My Amphibian Eggs April Odyssey

4/16- Alna ME. When the sun went down I heard the keening of the spring peepers. Nothing makes one feel quite as alive as hearing spring peepers at night. Amphibian siren of spring time.

In the morning, our walk brought us to a marshy wetland, a winding stream, amid cold clear pools. I thought I would look for them, and they were there! Clear jelly clusters of wood frog eggs, bobbing on the surface attached to submerged twigs.

We also spotted salamander clusters, swathed in an outer layer of opaque white gel, deeper and covered with algae, and maybe spotted salamander spermatophores, which look like bread crumbs on the bottom.

And then, as followed the trail deeper in the woods, to a large pool among the hemlocks, we saw a kaleidoscope of salamander eggs. The clusters were oblong, narrow, and numerous. Were they blue spotted or Jefferson salamander eggs? Or spotted salamander eggs? Whatever they were, there were several areas with gobs and gobs of elongated egg clusters wrapped in an extra layer of jelly, some crystal-transparent, some misty-white.

The next evening, by moonlight, my sister Sherry and I snuck across the farm field by moonlight with no flashlights to record the spring peepers singing. It was spine tingling. Listen:

4/21 – Ravenswood, Gloucester, MA. Among the silver beech trees, My sweetheart, Greg, and I hiked in to where mossy boulders ring the big round old quarry pools. Posted signs tell hikers to keep their dogs leashed to protect the spotted salamander eggs from being disturbed. These vernal pools are big and wide open, still and clear.

Bluish-white jello clumps of spotted salamander eggs were visible, attached to the shrubs growing far enough from shore to be out of reach of raccoons and opossums. We followed the margin of the pond around, and came across a clump of eggs lying right on the edge. The developing larvae were clearly visible through the gel, and no longer round eggs, but phase #26 or 28, shaped like little tiny chocolate earless bunnies. We could even see the algae that lives inside the eggs, supplying them with oxygen and food. Tiny insects were crawling all over the outside.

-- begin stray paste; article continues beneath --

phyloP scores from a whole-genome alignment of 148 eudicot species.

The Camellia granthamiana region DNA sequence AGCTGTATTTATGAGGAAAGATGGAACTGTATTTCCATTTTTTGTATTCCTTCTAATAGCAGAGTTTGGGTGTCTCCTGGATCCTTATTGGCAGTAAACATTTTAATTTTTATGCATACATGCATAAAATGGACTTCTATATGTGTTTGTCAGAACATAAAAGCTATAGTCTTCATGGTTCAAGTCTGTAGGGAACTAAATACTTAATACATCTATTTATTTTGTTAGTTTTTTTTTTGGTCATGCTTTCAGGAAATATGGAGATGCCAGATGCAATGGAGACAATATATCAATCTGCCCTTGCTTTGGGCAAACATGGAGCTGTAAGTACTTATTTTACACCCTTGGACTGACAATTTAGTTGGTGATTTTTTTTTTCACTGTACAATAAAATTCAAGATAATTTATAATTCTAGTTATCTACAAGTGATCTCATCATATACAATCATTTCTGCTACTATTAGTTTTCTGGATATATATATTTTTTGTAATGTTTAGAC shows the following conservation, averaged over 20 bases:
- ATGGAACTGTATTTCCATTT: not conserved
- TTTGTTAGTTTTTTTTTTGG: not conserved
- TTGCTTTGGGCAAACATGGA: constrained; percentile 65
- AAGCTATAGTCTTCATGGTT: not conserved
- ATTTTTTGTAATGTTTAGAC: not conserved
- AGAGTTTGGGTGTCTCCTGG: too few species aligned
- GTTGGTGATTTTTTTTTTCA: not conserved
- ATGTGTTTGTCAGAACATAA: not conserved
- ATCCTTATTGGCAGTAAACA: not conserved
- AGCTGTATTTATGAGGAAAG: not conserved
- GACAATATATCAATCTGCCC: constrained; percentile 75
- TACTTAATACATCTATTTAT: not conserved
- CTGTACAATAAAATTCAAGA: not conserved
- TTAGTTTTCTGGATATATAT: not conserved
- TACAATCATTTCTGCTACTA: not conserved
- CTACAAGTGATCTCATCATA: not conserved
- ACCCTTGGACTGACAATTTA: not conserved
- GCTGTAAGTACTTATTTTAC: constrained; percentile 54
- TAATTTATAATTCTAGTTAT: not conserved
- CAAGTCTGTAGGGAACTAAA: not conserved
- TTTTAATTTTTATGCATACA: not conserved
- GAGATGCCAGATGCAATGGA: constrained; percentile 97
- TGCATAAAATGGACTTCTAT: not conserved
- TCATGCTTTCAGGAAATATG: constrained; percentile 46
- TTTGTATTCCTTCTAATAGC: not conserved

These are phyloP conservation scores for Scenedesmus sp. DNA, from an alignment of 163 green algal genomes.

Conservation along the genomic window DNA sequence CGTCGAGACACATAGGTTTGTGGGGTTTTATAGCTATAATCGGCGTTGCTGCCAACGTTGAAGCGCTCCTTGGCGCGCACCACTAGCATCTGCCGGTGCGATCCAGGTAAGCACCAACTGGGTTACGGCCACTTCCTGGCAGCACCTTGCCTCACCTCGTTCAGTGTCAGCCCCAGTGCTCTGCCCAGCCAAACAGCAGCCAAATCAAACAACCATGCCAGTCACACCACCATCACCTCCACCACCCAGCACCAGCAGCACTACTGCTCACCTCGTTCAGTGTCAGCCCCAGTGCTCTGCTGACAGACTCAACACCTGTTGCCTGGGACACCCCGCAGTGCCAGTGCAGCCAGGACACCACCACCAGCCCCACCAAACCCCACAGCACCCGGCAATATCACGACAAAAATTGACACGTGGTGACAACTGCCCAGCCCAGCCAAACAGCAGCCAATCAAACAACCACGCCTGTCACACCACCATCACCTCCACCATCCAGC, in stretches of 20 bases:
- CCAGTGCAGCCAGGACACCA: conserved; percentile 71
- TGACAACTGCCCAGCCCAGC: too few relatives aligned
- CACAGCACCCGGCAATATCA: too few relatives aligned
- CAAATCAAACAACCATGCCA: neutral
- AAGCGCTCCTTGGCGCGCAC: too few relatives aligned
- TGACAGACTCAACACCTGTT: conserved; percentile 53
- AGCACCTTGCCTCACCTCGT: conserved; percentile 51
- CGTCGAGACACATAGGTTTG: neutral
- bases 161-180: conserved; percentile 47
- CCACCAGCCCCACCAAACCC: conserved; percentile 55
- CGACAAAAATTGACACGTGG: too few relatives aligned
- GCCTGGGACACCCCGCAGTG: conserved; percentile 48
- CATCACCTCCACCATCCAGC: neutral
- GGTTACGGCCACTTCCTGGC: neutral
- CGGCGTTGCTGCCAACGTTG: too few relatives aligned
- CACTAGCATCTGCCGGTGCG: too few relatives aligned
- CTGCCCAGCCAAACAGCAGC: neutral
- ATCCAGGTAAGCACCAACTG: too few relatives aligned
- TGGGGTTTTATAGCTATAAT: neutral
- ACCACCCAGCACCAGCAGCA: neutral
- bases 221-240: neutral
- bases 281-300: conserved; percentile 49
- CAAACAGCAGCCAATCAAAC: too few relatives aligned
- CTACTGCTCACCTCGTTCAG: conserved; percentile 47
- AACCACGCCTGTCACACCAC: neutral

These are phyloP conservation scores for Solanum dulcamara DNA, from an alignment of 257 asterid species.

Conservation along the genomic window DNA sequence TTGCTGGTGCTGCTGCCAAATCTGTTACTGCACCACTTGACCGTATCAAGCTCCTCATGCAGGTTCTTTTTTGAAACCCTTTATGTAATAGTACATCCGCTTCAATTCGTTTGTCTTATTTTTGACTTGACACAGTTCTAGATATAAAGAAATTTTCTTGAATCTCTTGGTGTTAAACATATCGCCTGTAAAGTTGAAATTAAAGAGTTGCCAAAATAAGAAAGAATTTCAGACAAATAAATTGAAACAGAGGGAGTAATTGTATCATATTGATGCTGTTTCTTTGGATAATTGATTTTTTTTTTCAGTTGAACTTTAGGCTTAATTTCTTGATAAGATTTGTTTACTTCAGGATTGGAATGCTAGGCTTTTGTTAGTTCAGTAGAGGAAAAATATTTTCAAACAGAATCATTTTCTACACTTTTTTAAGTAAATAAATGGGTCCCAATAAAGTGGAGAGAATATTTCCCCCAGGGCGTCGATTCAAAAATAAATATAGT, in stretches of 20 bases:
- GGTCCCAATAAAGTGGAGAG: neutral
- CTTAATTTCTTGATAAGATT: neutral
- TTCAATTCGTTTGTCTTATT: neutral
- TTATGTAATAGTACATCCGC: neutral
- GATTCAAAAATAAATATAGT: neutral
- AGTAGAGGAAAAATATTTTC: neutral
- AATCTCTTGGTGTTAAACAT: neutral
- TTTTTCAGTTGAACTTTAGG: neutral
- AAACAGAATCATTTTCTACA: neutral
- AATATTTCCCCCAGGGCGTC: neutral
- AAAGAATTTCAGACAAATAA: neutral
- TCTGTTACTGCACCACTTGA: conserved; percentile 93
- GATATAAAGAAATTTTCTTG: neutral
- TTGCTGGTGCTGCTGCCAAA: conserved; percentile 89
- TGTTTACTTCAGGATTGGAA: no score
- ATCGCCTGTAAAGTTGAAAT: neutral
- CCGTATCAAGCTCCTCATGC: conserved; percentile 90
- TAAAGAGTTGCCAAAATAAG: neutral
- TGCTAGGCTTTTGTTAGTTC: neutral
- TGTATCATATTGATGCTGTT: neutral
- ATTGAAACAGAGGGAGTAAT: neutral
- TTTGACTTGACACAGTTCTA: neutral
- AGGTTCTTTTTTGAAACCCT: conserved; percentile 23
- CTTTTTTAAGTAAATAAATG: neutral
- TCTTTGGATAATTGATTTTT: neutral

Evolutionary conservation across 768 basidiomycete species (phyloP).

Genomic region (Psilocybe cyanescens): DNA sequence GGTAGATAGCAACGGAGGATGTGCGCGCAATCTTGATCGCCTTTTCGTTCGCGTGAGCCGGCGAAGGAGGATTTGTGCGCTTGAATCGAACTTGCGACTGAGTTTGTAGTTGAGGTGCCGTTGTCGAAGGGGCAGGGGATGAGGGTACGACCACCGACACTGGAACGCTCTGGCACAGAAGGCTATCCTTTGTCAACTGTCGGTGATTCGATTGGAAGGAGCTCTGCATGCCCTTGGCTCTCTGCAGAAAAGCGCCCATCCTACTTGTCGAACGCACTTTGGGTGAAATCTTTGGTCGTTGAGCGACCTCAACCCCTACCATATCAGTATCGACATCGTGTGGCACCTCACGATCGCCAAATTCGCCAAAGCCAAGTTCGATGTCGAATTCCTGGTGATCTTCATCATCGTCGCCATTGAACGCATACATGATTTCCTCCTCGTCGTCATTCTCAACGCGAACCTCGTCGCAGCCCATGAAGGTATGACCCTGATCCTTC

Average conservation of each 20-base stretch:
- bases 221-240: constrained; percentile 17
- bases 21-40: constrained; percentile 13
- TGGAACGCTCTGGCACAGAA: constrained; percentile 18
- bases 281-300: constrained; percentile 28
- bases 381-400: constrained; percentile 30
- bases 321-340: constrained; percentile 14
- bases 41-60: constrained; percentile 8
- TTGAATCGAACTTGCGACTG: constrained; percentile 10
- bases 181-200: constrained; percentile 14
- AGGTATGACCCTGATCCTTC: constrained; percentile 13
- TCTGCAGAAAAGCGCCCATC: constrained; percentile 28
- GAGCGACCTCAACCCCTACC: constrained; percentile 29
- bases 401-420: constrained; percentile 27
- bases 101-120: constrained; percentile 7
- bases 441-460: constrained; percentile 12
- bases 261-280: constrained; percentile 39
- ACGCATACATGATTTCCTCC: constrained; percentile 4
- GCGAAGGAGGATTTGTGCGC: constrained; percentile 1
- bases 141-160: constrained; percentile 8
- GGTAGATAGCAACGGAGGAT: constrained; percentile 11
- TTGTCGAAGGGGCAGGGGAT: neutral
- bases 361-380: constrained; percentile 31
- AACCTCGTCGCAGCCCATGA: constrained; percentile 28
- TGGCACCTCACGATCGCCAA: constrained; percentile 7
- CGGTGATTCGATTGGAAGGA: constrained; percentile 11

We went back to visit them a week later to see if they were hatching yet:

4/22- The Middlesex Fells, Medford, MA. Last summer, I walked the cracked-dried-mud bed of this pond near the Panther Cave. This spring, would this pool is seasonally ephemeral enough to be important amphibian habitat, after a wet early spring? My son and I made our way around the edge and wow! Among tiny forests of submerged moss, we saw pearly spirals of jelly noddles with black and white polka dots: toad eggs! And then around and between them, many more clear ribbons of jelly, with more developed eggs, laid maybe a week or two earlier. Like the spotted salamanders at Ravenswood, they were at around growth stage # 26-30, a blunt head shape, a rounded tail end.

On the way out of the woods, our leaf-crunching feet startled snakes who had been basking in the warm April sunshine. One jumped into the water to swim away from us.

I have never seen so many amphibian eggs in one spring, one week of spring, before. I think I was tuned in to finding them from all the research and looking I did for drawing amphibian eggs for my upcoming book, SAFE CROSSING, Chronicle Books, 2025. Next spring, I hope you will get to read it for yourself! Sign up for my news here, and you can be the first to know when the book goes on pre-order: